Our MicroActive CoQ10 Enhanced with MicroPOQ + Shilajit is a triple-action heart health and cellular energy support formula specifically designed to fuel mitochondria and protect mitochondrial function while promoting biogenesis. This unique complex contains highly bioavailable forms which are universally absorbed with much higher effectiveness levels when compared to standard CoQ10 & PQQ alone. The combined ingredients are clinically-studied with results showing improvement in short-term memory, focus and cognitive health.

 

Glutathione:

Glutathione binds to harmful pathogens and toxins, forming compounds that can be escorted out of the body. It is the master antioxidant that fights free radicals and reduces oxidative stress.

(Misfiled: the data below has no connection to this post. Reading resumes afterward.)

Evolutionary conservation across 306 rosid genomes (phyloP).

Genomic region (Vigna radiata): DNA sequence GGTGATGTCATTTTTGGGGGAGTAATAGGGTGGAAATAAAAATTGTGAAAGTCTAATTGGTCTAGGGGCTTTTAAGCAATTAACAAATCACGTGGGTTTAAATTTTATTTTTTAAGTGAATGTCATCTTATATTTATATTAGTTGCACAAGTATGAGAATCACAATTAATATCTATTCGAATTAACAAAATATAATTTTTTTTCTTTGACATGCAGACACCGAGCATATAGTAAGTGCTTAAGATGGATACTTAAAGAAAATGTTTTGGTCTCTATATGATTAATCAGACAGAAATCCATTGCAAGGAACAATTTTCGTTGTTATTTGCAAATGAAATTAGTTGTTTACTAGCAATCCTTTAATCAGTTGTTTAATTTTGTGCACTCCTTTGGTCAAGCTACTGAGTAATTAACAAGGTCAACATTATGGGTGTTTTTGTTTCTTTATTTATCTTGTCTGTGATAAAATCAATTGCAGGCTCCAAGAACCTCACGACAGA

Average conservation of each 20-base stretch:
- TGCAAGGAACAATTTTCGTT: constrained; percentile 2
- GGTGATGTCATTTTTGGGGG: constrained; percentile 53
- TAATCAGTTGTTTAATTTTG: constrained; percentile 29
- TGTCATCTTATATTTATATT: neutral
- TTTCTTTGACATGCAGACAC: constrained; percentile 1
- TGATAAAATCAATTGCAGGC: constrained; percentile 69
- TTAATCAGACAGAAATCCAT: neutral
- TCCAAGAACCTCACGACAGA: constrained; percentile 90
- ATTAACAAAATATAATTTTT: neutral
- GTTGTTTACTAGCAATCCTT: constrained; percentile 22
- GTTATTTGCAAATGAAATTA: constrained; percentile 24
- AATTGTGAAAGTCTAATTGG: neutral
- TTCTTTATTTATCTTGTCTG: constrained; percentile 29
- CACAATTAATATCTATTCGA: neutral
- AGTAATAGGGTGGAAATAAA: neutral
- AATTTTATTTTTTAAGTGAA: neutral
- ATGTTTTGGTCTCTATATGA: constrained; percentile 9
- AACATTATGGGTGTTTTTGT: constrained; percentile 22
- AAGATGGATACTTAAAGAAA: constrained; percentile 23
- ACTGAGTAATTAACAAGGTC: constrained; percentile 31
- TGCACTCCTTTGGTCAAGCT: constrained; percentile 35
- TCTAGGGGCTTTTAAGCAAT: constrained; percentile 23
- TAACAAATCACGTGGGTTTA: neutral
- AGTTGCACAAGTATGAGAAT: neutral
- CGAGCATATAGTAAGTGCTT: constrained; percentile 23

Glutathione can be supplemented intravenously (IV infusion), or orally. IV glutathione therapy is inconvenient, not to mention costly, and must be repeated. Research comparing the benefit of IV glutathione with oral glutathione demonstrates that when oral glutathione is acetylated it provides significantly higher levels of glutathione on several markers. That's good news. 

For a glutathione supplement to work, it must reach the cells. This means it has to pass unchanged through the entire digestive tract, into the bloodstream and finally be deposited into the cells.

Reduced glutathione is the form the body's cells produce, but when reduced glutathione enters the stomach via supplementation, it is degraded by stomach acids and never reaches the cells.